HR e-Newsletter
Intelligence Unit Special Reports Special Events Subscribe Sponsored Departments Follow Us

Twitter Facebook LinkedIn RSS

Risk Management and Background Checks: When it comes to your healthcare organization, you can’t take chances

Kelly Evely Ansboury, for HealthLeaders Media, September 15, 2008

Inadequate due diligence and negligent hiring practices in the healthcare sector harms not only an organization, but its patients, as well. Indeed, poor hiring can be cited as a contributing factor in the rise of lawsuits, medical malpractice claims and resultant multimillion dollar settlements.

Over the last few years, a number of factors have contributed to the quality of medical workforce personnel throughout the healthcare industry—particularly the issue of placing qualified employees into the appropriate positions.

Employers in the healthcare industry need to obtain a thorough understanding of a prospective employee's history, particularly if that person will have access to patients, medications and confidential information. Moreover, liability for negligent hiring and retention can occur if the healthcare organization fails to conduct a comprehensive background check on employees. Simply stated, the potential for lawsuits and corporate liability for negligent acts reinforces the importance of due diligence in hiring practices.

Pre-employment screening is one of the best risk-management defenses against workplace violence, abuse and theft, especially when it comes to hiring reliable and trustworthy workers. Not only is it possible for an employee steal prescription medications or abuse a patient, but a malevolent employee with access to critical system information could potentially inflict serious financial damage to a healthcare organization—putting jobs and even public welfare at risk. Used effectively, a pre-employment screening program can assist healthcare organizations to limit violence, deter abuse, protect company assets and confidential information, reduce liability, and prevent litigation related to hiring practices.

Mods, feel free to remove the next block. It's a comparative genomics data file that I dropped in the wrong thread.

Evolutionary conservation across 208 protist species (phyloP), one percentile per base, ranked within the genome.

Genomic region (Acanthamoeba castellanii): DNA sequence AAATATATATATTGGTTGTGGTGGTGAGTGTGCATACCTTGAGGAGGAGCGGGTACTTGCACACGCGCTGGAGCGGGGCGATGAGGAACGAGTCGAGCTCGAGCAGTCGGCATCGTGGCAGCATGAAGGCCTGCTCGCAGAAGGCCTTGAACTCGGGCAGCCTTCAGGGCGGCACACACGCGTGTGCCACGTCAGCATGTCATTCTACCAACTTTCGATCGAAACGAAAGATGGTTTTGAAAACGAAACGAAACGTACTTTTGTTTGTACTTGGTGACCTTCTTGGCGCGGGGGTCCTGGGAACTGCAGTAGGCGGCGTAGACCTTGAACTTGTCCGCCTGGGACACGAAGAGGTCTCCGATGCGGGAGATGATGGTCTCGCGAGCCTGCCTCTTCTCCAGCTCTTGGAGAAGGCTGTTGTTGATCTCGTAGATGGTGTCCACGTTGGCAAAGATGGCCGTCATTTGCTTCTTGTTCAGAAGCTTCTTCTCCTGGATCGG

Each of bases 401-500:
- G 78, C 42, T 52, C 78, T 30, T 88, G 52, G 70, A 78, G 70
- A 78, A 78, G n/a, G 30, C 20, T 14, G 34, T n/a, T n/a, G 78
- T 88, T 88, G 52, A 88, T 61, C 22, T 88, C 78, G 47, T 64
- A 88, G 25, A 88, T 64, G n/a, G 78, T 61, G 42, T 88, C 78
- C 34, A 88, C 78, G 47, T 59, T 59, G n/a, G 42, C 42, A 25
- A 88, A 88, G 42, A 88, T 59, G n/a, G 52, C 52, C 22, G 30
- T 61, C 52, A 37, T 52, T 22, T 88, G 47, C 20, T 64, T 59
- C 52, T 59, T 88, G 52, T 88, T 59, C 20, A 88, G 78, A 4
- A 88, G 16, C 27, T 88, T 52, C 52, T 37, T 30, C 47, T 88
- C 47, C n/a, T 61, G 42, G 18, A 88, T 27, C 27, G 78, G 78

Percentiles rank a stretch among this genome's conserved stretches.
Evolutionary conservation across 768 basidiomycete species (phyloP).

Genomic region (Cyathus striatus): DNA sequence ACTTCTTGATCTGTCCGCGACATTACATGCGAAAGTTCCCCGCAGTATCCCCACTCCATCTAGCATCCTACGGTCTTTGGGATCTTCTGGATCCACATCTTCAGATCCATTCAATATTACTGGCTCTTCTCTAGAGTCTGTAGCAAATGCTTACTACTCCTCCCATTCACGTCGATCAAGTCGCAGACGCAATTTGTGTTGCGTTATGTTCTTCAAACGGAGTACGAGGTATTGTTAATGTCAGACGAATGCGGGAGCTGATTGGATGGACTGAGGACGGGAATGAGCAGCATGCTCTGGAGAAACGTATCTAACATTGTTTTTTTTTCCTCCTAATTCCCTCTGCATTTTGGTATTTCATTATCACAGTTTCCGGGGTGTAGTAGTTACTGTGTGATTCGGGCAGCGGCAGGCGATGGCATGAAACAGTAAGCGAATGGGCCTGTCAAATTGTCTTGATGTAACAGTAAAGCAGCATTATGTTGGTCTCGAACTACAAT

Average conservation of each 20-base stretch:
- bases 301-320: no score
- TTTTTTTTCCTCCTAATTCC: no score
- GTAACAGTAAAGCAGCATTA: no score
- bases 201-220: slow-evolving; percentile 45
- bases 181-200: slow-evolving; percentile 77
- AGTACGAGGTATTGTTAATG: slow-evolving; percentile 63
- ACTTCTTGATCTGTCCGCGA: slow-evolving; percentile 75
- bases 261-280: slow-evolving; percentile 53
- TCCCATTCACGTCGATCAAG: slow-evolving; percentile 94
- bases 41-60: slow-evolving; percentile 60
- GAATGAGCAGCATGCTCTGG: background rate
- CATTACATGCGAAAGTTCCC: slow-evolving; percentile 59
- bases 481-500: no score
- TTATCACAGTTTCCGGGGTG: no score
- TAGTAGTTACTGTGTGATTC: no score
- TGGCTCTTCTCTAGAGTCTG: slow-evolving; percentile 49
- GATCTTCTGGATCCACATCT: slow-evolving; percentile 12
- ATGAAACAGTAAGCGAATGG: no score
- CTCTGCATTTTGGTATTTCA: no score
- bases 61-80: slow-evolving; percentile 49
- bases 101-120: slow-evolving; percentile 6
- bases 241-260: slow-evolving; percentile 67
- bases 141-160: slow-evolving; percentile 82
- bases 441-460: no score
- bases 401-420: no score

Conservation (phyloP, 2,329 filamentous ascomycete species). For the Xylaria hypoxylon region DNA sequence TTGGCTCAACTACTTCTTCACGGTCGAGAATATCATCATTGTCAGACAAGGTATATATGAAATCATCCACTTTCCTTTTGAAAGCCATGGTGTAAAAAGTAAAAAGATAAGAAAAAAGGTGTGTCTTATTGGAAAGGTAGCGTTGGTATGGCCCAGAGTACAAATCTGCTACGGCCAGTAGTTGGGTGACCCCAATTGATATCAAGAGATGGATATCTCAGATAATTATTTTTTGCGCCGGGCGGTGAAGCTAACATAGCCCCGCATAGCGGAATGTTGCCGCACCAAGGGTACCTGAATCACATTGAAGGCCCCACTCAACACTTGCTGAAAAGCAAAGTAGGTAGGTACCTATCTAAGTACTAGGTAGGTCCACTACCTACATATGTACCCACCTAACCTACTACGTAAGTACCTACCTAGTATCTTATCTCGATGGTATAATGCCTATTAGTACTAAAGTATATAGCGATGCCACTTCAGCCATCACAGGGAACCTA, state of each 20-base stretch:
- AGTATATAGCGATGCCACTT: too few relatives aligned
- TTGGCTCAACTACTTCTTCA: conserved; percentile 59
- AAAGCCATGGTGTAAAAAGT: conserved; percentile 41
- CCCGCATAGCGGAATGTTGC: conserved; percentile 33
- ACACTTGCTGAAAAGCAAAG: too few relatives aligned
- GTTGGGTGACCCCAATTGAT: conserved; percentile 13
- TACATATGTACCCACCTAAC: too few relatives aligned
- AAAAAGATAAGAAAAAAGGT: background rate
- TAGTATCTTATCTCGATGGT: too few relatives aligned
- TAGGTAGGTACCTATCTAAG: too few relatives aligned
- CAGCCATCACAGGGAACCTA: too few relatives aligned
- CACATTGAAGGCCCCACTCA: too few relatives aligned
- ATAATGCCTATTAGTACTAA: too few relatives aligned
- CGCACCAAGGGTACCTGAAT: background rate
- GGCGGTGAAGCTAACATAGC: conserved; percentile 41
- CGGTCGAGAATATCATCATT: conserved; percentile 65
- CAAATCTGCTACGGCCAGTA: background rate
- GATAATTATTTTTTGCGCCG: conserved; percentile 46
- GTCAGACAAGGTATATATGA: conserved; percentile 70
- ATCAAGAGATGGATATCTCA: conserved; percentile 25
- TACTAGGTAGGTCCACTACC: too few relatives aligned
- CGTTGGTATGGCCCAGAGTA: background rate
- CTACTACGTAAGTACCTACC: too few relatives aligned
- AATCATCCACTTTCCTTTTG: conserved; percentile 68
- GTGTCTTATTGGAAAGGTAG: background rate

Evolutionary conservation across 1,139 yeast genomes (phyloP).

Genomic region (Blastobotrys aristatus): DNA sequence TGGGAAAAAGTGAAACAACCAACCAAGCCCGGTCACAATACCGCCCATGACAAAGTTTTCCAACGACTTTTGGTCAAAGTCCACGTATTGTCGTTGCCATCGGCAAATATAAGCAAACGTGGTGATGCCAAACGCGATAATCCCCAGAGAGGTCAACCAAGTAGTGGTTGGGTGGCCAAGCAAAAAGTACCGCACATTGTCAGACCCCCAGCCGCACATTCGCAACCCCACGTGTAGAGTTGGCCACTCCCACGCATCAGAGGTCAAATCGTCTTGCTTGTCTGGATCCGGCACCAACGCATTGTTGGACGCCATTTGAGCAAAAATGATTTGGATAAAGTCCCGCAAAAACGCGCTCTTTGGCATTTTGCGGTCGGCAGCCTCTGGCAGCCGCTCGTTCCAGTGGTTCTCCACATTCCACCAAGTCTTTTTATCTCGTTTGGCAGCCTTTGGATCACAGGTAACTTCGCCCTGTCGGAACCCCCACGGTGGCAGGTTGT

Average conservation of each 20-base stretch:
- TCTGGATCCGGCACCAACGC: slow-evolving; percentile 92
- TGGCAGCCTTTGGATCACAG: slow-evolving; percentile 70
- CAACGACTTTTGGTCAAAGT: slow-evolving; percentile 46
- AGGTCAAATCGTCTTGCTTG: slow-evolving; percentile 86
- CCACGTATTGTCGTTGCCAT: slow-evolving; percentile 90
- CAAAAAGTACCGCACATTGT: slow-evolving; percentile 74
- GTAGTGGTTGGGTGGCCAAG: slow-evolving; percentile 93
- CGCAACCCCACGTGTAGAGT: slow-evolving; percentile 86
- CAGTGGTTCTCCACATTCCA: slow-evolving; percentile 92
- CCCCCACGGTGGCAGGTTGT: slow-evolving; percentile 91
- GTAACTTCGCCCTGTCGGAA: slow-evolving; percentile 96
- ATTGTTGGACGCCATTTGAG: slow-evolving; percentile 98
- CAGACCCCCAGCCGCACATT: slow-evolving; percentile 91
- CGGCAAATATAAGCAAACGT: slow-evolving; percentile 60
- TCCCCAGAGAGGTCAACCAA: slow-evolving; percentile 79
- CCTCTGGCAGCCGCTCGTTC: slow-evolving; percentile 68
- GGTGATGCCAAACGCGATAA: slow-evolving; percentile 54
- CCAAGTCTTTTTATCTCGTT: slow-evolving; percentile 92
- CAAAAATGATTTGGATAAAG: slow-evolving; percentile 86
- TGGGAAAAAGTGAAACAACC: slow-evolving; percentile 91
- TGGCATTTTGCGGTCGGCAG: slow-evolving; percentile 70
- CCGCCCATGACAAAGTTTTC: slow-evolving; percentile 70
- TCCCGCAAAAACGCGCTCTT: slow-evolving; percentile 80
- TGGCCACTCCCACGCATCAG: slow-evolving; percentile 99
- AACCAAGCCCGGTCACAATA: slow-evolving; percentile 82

Criminal background checks can reveal whether a prospective employee has engaged in a violent crime or has been convicted of abuse or theft. Healthcare organizations can also use the screening process to determine whether an applicant has been honest through the initial application process. In fact, the Society of Human Resource Management reports that 53% of all job applications contain false information. Supplying false information on an employment application may indicate a potential hiring risk, and can be a justifiable cause for termination.

Tips to Lessen Liability Concerns before Hiring
Healthcare employers have a duty not to hire people whose criminal history indicates that they are unsuitable for the job. As such, these organizations must investigate a candidate or employee thoroughly, and carefully evaluate the information received from a background-check provider.

Tips to Reduce Liability

  • Develop internal policies and mandate an organization-wide commitment to mitigate risk and promote a safe work environment
  • Develop a pre-employment screening policy using background-check products and services to ensure safe hiring practices
  • Follow all FCRA rules and regulations
  • Perform due diligence in selecting the right screening supplier for your healthcare organization
  • Use multiple screening products and develop position-specific standardized searches
  • Establish criteria to evaluate information. For example, what will constitute disqualifying information?